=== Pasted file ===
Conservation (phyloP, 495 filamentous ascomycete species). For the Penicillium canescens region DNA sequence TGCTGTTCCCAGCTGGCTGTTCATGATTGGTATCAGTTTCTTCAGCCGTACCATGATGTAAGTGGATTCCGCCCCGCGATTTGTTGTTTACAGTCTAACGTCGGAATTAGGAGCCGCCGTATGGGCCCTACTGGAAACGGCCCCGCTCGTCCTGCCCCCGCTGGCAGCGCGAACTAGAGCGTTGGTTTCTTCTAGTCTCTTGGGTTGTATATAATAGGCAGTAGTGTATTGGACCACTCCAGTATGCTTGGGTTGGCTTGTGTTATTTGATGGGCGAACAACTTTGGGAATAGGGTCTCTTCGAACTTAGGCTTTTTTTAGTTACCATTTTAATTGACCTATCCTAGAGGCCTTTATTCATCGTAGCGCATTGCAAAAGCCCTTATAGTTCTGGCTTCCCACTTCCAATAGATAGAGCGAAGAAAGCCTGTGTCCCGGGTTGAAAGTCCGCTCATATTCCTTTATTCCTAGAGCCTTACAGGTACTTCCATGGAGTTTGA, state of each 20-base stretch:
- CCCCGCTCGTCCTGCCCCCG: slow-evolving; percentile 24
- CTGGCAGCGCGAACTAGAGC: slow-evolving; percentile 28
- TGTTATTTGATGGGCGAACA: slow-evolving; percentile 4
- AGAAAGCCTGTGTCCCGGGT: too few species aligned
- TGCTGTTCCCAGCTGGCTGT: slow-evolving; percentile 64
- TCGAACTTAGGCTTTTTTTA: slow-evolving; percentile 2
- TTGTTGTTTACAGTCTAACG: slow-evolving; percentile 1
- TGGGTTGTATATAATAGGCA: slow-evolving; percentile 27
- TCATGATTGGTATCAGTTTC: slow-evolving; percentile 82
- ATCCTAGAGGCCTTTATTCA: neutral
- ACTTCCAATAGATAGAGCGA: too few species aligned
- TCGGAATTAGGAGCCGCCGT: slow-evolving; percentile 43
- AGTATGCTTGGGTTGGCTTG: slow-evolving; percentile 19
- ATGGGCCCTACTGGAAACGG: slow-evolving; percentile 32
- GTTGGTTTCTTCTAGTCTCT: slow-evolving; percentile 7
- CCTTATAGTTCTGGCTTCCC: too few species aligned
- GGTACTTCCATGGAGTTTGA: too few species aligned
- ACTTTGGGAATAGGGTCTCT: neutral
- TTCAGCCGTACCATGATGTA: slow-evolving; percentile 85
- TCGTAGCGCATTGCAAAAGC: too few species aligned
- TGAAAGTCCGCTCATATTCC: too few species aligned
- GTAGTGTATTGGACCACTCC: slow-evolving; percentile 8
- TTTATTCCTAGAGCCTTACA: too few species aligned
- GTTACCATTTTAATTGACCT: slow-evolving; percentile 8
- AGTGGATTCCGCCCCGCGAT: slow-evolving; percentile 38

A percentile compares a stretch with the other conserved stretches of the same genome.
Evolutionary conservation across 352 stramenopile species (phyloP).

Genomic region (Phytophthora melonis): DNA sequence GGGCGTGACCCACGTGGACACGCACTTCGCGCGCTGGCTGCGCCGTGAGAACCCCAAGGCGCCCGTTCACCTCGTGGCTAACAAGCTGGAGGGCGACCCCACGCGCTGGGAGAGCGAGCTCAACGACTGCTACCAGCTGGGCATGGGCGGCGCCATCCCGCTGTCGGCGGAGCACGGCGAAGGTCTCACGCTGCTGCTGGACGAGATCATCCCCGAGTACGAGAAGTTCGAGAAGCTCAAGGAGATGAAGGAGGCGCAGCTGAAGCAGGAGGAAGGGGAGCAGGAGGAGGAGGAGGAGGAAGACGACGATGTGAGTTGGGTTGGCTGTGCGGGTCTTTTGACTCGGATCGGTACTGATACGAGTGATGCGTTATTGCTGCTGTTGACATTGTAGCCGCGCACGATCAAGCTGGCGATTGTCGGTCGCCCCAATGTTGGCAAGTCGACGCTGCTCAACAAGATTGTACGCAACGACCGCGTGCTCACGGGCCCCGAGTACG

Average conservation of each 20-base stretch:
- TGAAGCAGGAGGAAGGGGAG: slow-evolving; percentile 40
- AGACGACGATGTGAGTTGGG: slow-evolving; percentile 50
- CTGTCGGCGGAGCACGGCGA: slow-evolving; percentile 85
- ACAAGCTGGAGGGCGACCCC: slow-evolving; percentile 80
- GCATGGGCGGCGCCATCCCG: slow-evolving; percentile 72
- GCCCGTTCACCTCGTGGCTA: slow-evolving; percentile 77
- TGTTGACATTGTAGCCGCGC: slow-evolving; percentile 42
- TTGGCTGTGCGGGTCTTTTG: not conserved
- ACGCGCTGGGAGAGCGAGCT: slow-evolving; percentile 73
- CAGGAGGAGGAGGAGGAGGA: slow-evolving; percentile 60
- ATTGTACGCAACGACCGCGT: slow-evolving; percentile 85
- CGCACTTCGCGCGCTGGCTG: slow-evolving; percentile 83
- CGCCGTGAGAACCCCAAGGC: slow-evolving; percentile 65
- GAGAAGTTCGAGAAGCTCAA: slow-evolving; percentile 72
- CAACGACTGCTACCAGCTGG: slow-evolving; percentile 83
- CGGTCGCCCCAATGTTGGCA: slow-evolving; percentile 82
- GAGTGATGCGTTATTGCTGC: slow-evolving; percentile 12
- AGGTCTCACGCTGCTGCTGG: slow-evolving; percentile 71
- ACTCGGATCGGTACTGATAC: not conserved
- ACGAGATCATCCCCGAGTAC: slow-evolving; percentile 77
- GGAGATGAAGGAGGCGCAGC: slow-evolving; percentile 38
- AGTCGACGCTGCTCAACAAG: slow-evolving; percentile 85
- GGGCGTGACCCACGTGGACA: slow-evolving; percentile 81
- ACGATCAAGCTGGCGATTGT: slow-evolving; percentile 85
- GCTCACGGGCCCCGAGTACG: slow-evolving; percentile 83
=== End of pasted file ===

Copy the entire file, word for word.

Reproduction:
Conservation (phyloP, 495 filamentous ascomycete species). For the Penicillium canescens region DNA sequence TGCTGTTCCCAGCTGGCTGTTCATGATTGGTATCAGTTTCTTCAGCCGTACCATGATGTAAGTGGATTCCGCCCCGCGATTTGTTGTTTACAGTCTAACGTCGGAATTAGGAGCCGCCGTATGGGCCCTACTGGAAACGGCCCCGCTCGTCCTGCCCCCGCTGGCAGCGCGAACTAGAGCGTTGGTTTCTTCTAGTCTCTTGGGTTGTATATAATAGGCAGTAGTGTATTGGACCACTCCAGTATGCTTGGGTTGGCTTGTGTTATTTGATGGGCGAACAACTTTGGGAATAGGGTCTCTTCGAACTTAGGCTTTTTTTAGTTACCATTTTAATTGACCTATCCTAGAGGCCTTTATTCATCGTAGCGCATTGCAAAAGCCCTTATAGTTCTGGCTTCCCACTTCCAATAGATAGAGCGAAGAAAGCCTGTGTCCCGGGTTGAAAGTCCGCTCATATTCCTTTATTCCTAGAGCCTTACAGGTACTTCCATGGAGTTTGA, state of each 20-base stretch:
- CCCCGCTCGTCCTGCCCCCG: slow-evolving; percentile 24
- CTGGCAGCGCGAACTAGAGC: slow-evolving; percentile 28
- TGTTATTTGATGGGCGAACA: slow-evolving; percentile 4
- AGAAAGCCTGTGTCCCGGGT: too few species aligned
- TGCTGTTCCCAGCTGGCTGT: slow-evolving; percentile 64
- TCGAACTTAGGCTTTTTTTA: slow-evolving; percentile 2
- TTGTTGTTTACAGTCTAACG: slow-evolving; percentile 1
- TGGGTTGTATATAATAGGCA: slow-evolving; percentile 27
- TCATGATTGGTATCAGTTTC: slow-evolving; percentile 82
- ATCCTAGAGGCCTTTATTCA: neutral
- ACTTCCAATAGATAGAGCGA: too few species aligned
- TCGGAATTAGGAGCCGCCGT: slow-evolving; percentile 43
- AGTATGCTTGGGTTGGCTTG: slow-evolving; percentile 19
- ATGGGCCCTACTGGAAACGG: slow-evolving; percentile 32
- GTTGGTTTCTTCTAGTCTCT: slow-evolving; percentile 7
- CCTTATAGTTCTGGCTTCCC: too few species aligned
- GGTACTTCCATGGAGTTTGA: too few species aligned
- ACTTTGGGAATAGGGTCTCT: neutral
- TTCAGCCGTACCATGATGTA: slow-evolving; percentile 85
- TCGTAGCGCATTGCAAAAGC: too few species aligned
- TGAAAGTCCGCTCATATTCC: too few species aligned
- GTAGTGTATTGGACCACTCC: slow-evolving; percentile 8
- TTTATTCCTAGAGCCTTACA: too few species aligned
- GTTACCATTTTAATTGACCT: slow-evolving; percentile 8
- AGTGGATTCCGCCCCGCGAT: slow-evolving; percentile 38

A percentile compares a stretch with the other conserved stretches of the same genome.
Evolutionary conservation across 352 stramenopile species (phyloP).

Genomic region (Phytophthora melonis): DNA sequence GGGCGTGACCCACGTGGACACGCACTTCGCGCGCTGGCTGCGCCGTGAGAACCCCAAGGCGCCCGTTCACCTCGTGGCTAACAAGCTGGAGGGCGACCCCACGCGCTGGGAGAGCGAGCTCAACGACTGCTACCAGCTGGGCATGGGCGGCGCCATCCCGCTGTCGGCGGAGCACGGCGAAGGTCTCACGCTGCTGCTGGACGAGATCATCCCCGAGTACGAGAAGTTCGAGAAGCTCAAGGAGATGAAGGAGGCGCAGCTGAAGCAGGAGGAAGGGGAGCAGGAGGAGGAGGAGGAGGAAGACGACGATGTGAGTTGGGTTGGCTGTGCGGGTCTTTTGACTCGGATCGGTACTGATACGAGTGATGCGTTATTGCTGCTGTTGACATTGTAGCCGCGCACGATCAAGCTGGCGATTGTCGGTCGCCCCAATGTTGGCAAGTCGACGCTGCTCAACAAGATTGTACGCAACGACCGCGTGCTCACGGGCCCCGAGTACG

Average conservation of each 20-base stretch:
- TGAAGCAGGAGGAAGGGGAG: slow-evolving; percentile 40
- AGACGACGATGTGAGTTGGG: slow-evolving; percentile 50
- CTGTCGGCGGAGCACGGCGA: slow-evolving; percentile 85
- ACAAGCTGGAGGGCGACCCC: slow-evolving; percentile 80
- GCATGGGCGGCGCCATCCCG: slow-evolving; percentile 72
- GCCCGTTCACCTCGTGGCTA: slow-evolving; percentile 77
- TGTTGACATTGTAGCCGCGC: slow-evolving; percentile 42
- TTGGCTGTGCGGGTCTTTTG: not conserved
- ACGCGCTGGGAGAGCGAGCT: slow-evolving; percentile 73
- CAGGAGGAGGAGGAGGAGGA: slow-evolving; percentile 60
- ATTGTACGCAACGACCGCGT: slow-evolving; percentile 85
- CGCACTTCGCGCGCTGGCTG: slow-evolving; percentile 83
- CGCCGTGAGAACCCCAAGGC: slow-evolving; percentile 65
- GAGAAGTTCGAGAAGCTCAA: slow-evolving; percentile 72
- CAACGACTGCTACCAGCTGG: slow-evolving; percentile 83
- CGGTCGCCCCAATGTTGGCA: slow-evolving; percentile 82
- GAGTGATGCGTTATTGCTGC: slow-evolving; percentile 12
- AGGTCTCACGCTGCTGCTGG: slow-evolving; percentile 71
- ACTCGGATCGGTACTGATAC: not conserved
- ACGAGATCATCCCCGAGTAC: slow-evolving; percentile 77
- GGAGATGAAGGAGGCGCAGC: slow-evolving; percentile 38
- AGTCGACGCTGCTCAACAAG: slow-evolving; percentile 85
- GGGCGTGACCCACGTGGACA: slow-evolving; percentile 81
- ACGATCAAGCTGGCGATTGT: slow-evolving; percentile 85
- GCTCACGGGCCCCGAGTACG: slow-evolving; percentile 83